Brett Bruen, a former diplomat under Barack Obama, believes the incoming President will look to shore up his support base among Americans living in Rust Belt states which will mean turning his back on free trade deals. Such a move would narrow the odds of a post-Brexit agreement on trade across the Atlantic between Joe Biden and Boris Johnson. The remarks follow concern Mr Johnson’s friendship with Donald Trump could undermine his relationship with the new US President.
Mr Bruen told Euronews: “Where I think the UK is in for some challenging times is with respect to trade agreements.
“Those are going to be next to impossible.
“He will be putting the middle class at the heart of his foreign policy. Folks in rust belt states.
“Biden is going to attempt to capture their support and that’s not going to be with free trade deals.”
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It comes as the UK Government attempts to soothe concerns from Mr Biden over Brexit and, in particular, Northern Ireland.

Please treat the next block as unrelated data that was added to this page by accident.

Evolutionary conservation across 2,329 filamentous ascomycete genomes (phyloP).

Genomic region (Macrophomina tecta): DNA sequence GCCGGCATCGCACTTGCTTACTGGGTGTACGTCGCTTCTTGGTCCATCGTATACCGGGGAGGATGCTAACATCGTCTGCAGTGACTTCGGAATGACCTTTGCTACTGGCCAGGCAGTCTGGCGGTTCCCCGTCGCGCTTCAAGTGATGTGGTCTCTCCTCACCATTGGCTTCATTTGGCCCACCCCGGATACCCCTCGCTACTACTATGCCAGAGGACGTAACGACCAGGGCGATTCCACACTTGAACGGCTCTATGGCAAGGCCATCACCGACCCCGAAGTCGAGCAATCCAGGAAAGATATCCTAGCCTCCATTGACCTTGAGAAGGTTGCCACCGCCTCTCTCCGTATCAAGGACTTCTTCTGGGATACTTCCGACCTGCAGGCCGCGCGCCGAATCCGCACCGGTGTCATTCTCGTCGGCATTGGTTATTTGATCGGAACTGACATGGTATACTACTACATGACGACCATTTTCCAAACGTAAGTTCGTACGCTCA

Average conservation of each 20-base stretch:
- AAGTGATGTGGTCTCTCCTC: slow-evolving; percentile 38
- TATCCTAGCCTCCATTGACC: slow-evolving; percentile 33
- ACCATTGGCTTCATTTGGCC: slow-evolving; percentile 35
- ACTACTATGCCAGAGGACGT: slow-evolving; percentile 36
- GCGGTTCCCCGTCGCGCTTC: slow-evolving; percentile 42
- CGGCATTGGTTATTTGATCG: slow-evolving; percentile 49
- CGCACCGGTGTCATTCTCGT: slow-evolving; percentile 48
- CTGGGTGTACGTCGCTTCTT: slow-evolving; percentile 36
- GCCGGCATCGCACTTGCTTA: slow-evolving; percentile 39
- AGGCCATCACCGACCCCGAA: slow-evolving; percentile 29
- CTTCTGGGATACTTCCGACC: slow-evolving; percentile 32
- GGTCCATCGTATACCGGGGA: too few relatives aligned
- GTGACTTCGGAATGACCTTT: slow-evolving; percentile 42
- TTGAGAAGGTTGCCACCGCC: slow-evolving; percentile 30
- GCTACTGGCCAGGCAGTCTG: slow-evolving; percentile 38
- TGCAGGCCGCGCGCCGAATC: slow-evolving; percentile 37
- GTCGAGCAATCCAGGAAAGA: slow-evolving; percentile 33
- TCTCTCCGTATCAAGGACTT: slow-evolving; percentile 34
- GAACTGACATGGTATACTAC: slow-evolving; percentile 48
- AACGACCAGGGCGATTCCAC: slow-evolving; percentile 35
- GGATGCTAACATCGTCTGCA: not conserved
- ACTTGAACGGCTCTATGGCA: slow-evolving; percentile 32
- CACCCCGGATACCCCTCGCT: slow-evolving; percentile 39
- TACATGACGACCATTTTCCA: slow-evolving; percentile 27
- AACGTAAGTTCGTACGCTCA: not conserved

Mr Johnson and Mr Biden, who have never met, already don’t appear to have the best relationship, with the new US President once describing the Prime Minister as a “physical and emotional clone” of bitter rival Donald Trump.
Mr Biden, who has Irish roots, is opposed to Brexit and was left furious by the UK Government’s Internal Market Bill.
He even threatened to pull the plug on a US-UK trade deal if the controversial clauses to override key parts of the Withdrawal Agreement – namely around the Northern Ireland Protocol – and subsequently break internal law, were not stripped out.
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Mr Biden will be sworn in as the 46th US President on Wednesday, replacing Donald Trump after just one term following the election win in November.
Commenting on the prospect of being able to pick up the phone and begin contact with Mr Biden’s team, a UK Government advisor told Politico: “Expect a lot of movement in the coming days.”
Elsewhere, the UK continues to be at pains to emphasise it is more aligned to Mr Biden’s views on several important matters than it ever was with Mr Trump.
These include climate change, the promotion of democratic values and the UK’s willingness to back up good diplomatic intentions with defence spending.